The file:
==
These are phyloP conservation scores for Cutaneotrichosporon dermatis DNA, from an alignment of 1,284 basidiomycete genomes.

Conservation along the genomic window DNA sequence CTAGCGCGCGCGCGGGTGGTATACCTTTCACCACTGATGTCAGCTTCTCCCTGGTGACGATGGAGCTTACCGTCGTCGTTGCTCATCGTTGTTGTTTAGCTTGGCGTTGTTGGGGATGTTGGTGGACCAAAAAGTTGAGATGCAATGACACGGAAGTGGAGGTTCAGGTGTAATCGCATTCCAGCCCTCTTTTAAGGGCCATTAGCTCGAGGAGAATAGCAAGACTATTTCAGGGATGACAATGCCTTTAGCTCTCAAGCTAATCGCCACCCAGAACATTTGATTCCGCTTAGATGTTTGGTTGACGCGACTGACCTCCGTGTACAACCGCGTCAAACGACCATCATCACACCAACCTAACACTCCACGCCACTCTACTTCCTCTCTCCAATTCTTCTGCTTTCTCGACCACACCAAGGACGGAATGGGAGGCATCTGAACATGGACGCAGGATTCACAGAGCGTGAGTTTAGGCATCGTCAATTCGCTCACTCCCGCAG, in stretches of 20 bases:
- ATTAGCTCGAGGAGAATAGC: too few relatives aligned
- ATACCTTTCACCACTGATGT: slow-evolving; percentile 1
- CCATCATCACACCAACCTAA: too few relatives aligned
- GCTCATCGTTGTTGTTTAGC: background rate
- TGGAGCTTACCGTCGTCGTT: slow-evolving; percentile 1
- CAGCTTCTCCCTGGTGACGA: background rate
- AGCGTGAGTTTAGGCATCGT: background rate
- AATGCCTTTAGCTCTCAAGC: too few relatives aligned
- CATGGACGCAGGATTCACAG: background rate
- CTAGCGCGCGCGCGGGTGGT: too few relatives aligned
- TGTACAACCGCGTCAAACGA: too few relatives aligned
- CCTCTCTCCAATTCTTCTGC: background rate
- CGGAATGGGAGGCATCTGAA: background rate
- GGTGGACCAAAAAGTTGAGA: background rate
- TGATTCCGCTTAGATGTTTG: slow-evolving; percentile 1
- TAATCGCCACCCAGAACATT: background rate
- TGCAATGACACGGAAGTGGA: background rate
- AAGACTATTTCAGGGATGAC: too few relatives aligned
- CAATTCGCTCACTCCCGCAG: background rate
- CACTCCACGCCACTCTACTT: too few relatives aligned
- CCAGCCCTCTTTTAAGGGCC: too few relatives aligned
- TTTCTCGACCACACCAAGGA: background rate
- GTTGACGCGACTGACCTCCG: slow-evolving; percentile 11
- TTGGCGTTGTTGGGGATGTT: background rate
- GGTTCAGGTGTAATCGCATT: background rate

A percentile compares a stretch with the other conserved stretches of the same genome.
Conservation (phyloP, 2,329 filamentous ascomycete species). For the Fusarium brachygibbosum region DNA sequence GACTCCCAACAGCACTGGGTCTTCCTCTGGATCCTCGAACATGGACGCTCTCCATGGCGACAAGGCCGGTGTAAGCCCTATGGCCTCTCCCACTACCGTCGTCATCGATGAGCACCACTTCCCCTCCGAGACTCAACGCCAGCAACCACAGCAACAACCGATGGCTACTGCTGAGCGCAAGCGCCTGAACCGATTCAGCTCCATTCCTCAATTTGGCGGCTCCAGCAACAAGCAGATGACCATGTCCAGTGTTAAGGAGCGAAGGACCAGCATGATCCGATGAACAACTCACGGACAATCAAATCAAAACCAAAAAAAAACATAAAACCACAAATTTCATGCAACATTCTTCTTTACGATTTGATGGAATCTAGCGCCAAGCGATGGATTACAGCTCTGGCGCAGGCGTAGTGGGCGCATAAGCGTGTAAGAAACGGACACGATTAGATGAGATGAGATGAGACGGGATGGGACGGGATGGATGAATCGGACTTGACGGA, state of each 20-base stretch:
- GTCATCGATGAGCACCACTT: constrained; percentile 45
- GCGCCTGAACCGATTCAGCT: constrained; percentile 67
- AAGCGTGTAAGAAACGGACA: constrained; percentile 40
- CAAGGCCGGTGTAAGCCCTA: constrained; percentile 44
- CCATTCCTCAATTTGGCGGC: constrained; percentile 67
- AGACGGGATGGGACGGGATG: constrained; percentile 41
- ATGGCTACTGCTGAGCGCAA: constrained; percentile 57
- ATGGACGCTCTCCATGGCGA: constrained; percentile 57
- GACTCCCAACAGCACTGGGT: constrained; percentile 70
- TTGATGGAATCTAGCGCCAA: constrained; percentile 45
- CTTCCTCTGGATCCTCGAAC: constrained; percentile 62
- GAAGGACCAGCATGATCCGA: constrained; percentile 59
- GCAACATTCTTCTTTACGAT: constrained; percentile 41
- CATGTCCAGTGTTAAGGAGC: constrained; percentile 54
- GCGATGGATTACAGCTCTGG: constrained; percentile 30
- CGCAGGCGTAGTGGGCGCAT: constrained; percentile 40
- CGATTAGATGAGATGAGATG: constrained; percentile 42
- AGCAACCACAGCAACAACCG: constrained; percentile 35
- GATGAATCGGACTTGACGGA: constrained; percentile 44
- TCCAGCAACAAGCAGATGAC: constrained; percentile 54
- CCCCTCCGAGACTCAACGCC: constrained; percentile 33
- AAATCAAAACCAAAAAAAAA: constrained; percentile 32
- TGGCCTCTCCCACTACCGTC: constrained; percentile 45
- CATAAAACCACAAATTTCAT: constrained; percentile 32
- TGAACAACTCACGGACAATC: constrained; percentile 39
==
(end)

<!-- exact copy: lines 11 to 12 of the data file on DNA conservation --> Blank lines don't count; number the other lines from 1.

- CATGGACGCAGGATTCACAG: background rate
- CTAGCGCGCGCGCGGGTGGT: too few relatives aligned